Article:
stolen. I must find out how he got them. It's not like her to let
someone take her stuff. She's... rather possessive."

After a stiff flight, William's seating area
was getting a bit numb despite the air-cushion, they reached a
rather bizarre area. The trees around it looked as if they were
made of metal. They were red and wide.

"Looks quite impossible to walk through
there," he remarked to Hilda.

"Yup, that is what they're made for," Hilda
confirmed. "As I said, she's kind of possessive."

After passing over the metal forest Hilda
landed the brooms. "Walkies from here on, no flying allowed," she
elaborated.

William was grateful for that. At least he
could stretch his legs a big.

Hilda saw his face. "Are you okay?"

"I'm fine. Not used to sitting on a broom for
that long," William explained.

"Oh, heh, that's just some getting used to.
Come." Hilda marched ahead, to a large and aggressive metal wall
thirty yards high. She stared at it. "That's odd."

Before William could ask her what would be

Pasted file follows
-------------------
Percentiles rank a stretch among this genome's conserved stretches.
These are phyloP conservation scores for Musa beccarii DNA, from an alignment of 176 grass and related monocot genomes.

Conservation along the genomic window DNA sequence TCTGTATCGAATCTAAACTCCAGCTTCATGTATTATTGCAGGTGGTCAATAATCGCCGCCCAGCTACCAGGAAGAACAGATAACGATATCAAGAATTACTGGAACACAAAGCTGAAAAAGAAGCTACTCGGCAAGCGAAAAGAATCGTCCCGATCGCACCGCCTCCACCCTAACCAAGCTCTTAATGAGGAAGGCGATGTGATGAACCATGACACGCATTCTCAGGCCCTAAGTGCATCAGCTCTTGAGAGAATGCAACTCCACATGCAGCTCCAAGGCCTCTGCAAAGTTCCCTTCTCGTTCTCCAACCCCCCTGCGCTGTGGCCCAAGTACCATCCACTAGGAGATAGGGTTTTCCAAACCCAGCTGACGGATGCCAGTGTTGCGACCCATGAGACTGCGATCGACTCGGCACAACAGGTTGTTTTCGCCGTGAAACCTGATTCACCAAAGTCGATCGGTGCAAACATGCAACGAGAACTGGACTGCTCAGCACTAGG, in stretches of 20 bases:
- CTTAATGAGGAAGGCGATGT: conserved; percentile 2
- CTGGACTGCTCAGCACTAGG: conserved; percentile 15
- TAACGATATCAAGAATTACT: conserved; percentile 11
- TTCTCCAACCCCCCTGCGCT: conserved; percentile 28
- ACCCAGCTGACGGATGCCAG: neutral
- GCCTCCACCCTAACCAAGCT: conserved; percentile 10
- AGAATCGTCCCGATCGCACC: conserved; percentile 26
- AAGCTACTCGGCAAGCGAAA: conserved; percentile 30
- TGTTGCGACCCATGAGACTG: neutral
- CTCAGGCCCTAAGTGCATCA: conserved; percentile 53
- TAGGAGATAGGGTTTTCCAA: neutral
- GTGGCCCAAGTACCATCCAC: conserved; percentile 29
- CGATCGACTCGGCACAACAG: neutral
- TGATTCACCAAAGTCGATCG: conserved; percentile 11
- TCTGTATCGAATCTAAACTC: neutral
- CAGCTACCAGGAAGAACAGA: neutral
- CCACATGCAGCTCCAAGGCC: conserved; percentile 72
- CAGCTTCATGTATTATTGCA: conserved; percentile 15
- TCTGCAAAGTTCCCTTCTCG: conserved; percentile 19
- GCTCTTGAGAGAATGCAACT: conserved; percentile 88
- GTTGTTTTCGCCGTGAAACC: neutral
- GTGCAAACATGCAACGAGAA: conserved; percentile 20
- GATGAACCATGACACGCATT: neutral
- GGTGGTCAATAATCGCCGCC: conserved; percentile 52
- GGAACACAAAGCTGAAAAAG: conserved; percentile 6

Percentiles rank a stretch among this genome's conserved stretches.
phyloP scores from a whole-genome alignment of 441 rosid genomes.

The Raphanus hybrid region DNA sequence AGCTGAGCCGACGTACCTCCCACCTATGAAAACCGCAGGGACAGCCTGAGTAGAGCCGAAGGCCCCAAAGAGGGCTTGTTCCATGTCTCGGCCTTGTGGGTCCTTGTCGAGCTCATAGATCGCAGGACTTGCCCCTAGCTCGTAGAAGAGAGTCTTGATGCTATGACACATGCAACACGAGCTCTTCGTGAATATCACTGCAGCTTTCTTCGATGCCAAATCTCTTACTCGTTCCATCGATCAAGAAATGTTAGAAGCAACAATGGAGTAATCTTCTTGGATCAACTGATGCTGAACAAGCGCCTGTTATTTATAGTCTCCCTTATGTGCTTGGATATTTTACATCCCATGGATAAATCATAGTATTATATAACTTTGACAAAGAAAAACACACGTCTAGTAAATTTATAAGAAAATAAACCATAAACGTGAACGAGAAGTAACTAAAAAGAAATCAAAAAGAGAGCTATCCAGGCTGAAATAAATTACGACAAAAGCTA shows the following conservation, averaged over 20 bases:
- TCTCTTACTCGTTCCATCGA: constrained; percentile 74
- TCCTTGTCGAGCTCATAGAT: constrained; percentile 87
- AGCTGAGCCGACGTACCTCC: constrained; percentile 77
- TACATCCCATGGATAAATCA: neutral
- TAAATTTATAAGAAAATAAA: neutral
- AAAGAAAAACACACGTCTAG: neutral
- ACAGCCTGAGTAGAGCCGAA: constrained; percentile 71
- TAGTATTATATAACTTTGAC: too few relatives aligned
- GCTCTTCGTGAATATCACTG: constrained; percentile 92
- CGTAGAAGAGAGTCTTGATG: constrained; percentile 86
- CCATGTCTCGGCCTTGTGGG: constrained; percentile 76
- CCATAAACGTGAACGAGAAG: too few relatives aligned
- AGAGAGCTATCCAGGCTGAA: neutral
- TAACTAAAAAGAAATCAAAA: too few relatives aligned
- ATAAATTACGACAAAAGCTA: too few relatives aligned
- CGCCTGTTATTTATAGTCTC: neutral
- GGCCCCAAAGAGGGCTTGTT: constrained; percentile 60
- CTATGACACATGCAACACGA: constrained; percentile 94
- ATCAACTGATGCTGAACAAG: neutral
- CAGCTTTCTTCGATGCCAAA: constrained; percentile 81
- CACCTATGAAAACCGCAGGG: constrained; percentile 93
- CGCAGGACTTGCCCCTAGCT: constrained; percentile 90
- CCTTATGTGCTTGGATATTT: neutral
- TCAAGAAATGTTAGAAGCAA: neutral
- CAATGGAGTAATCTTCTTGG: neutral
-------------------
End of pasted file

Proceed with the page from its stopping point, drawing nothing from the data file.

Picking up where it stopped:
odd, Hilda stepped forward and disappeared through the wall. He was
still convincing his mind that he had seen this happen, when she
came back.

"Coming with me? It's just an illusion..."
She took his hand and dragged him along until they were on the
other side of what looked as a thick wall and was nothing at
all.

Behind the walk-through wall lay a large
garden. It had patches with fruit trees, patches with vegetables,
and a small patch on which a simple wooden hut was erected.

"I don't like this," Hilda mumbled. She
walked to the hut, wand in hand and William close behind her.
"Gerdundula, where are you," she whispered.

William sensed something or heard something
and wanted to warn Hilda, but he was a second too late. The door in
the hut flew open and a dark brown shape cam charging out of it,
crashing into the witch who tumbled to the floor. William, just far
enough behind Hilda, was ready for the thing, whatever it was. The
salesman was not a fighter, but the thrill of the broomstick-ride
and the tension that hung around this place had worked him up quite
well. He had a good swing at the brown shape and hit it full in
where one would expect a face.

BOOK: Hilda - The Challenge
6.35Mb size Format: txt, pdf, ePub
ads